Are You at Risk for Stroke? – 10 Risk Factors

In the United States, someone has a stroke once every 40 seconds. Even worse, every four minutes, one of those strokes proves fatal. For this reason, it’s critical to know potential risk factors for a stroke, which include the following…

10. Age

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The risk of a stroke doubles every 10 years after the age of 55. In other words, the older we get, the higher this risk becomes.

It’s important to point out that even young people can suffer from a stroke, so no one is entirely exempt from it.

Another risk factor that is beyond our control is in our DNA… 

9. Genetics

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Our genetics determine a massive portion of our personal health. These conditions include sickle cell disease, high blood pressure (hypertension), and even stroke.

There is another family-related risk factor to strokes, too…

8. Family History

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We share more than just DNA with our family; we also share environments, traditions, and even eating habits with the people who raise us. All of these factors can add to the risk of a stroke. Growing up in an active or inactive household, eating certain foods from an early age, and how your family treats medical concerns can all play into your risk of having a stroke. People that grew up with families that practiced healthier habits often have a lower risk of stroke than those who did not.

Another risk factor beyond our control is the following… 

7. Biological Sex

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Cisgender women are not only more likely to have a stroke, but they are also more likely to die from a stroke than cisgender men. Two clear aspects of this risk are pregnancy and birth control pills. Taking hormonal birth control pills and becoming pregnant dramatically shift hormone levels, which can contribute to stroke and heart health problems. 

Your medical history can also increase your stroke risk…

6. A Previous Stroke

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Already having had a stroke significantly increases your risk of having another one in the future. The risk of having a stroke compounds with each additional stroke, especially because strokes damage the body.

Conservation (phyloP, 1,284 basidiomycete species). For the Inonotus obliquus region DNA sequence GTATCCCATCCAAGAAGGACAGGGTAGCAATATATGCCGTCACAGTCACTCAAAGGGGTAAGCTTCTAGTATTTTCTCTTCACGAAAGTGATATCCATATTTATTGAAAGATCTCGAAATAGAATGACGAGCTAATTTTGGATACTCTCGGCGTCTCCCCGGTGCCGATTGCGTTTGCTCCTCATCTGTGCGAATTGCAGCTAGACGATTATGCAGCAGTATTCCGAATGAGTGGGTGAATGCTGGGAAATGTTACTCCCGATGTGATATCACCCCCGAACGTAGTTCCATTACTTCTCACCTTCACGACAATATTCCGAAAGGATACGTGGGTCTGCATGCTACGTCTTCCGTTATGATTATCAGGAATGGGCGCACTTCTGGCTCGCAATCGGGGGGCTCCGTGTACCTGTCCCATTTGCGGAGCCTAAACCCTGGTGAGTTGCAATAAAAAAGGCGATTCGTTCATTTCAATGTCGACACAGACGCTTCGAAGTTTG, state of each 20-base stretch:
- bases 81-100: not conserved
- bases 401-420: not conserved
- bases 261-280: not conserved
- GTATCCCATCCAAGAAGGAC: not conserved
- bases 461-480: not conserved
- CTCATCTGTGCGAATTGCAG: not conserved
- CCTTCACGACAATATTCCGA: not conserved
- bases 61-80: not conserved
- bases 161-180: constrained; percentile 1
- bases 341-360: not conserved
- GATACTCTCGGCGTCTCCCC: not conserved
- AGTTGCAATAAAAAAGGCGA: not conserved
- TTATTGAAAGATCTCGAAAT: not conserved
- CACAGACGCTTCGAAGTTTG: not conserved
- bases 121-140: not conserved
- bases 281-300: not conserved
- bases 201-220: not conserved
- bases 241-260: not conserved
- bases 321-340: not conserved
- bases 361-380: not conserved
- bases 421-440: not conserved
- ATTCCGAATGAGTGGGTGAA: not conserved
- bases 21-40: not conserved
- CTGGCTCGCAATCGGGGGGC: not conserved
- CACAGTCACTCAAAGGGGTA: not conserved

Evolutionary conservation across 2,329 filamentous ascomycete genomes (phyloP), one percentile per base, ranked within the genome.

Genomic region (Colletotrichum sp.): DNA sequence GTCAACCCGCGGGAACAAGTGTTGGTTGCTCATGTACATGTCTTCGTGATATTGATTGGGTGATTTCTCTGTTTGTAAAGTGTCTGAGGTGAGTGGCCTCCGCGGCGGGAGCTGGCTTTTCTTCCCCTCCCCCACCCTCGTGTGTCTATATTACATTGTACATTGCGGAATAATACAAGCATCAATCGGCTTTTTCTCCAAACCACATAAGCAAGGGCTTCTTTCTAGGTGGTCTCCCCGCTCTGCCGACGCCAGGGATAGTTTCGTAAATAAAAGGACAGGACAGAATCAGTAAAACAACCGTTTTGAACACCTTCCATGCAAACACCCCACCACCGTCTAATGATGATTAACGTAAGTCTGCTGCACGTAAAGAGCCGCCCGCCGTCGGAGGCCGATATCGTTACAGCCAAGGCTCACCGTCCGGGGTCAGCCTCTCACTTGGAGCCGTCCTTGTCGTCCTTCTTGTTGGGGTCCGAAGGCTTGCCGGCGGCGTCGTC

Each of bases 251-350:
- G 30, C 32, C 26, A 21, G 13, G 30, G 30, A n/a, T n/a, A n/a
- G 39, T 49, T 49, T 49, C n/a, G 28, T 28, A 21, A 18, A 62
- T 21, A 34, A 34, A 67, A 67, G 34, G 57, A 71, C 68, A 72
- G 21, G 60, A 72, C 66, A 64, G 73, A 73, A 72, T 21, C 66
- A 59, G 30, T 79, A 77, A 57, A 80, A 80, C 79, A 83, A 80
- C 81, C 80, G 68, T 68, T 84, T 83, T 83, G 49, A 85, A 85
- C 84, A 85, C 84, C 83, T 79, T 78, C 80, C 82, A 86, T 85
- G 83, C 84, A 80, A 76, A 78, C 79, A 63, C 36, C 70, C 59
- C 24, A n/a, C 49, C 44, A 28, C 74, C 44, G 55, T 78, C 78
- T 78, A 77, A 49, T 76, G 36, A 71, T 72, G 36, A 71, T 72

Another serious risk factor that can cause a stroke is… 

5. High Blood Pressure 

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High blood pressure (hypertension) is a leading cause of stroke, particularly because it causes strain on the interior walls of the blood vessels and arteries.

The following increases the odds of experiencing both stroke and high blood pressure… 

4. High Cholesterol

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Cholesterol is a natural substance produced by the liver, and it is vital to the proper functioning of the body. Our livers produce enough cholesterol for our daily needs, although we also get additional cholesterol from our diets.

Extra cholesterol can build up in the body’s circulatory system, which includes the arteries and blood vessels in the brain. If the buildup becomes too high, blood flow to the brain can become blocked, which leads to a stroke. 

Another common cause of stroke is one of the most common health problems in the United States… 

3. Heart Disease

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Heart disease is incredibly common in the United States, and according to the CDC, it causes roughly one in every 4 deaths in the country. Heart disease happens when plaque builds up in the arteries. This buildup can ultimately block blood flow to the brain. Other common causes of heart disease, such as smoking cigarettes, can create blood clots that also increase the risk of a stroke.

Fortunately, there are plenty of risk factors for both stroke and heart disease that are controllable, such as the following… 

2. Inactivity

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A lack of adequate physical exercise is a leading risk factor for a variety of medical conditions, including strokes. A body that doesn’t get enough physical activity can develop diabetes, high blood pressure, and obesity, all of which are stroke risk factors on their own.

Just like physical activity, the following is a controllable risk factor for stroke…

1. Diet

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What we eat shapes our health. Diets high in sugary foods, fatty foods, and cholesterol all increase risk for stroke, diabetes, heart disease, and many other serious health conditions. While indulging every now and again is typically fine, consistently eating poorly can have disastrous health outcomes.

If you are concerned about lowering your risk of having a stroke, you should talk with your licensed medical provider.

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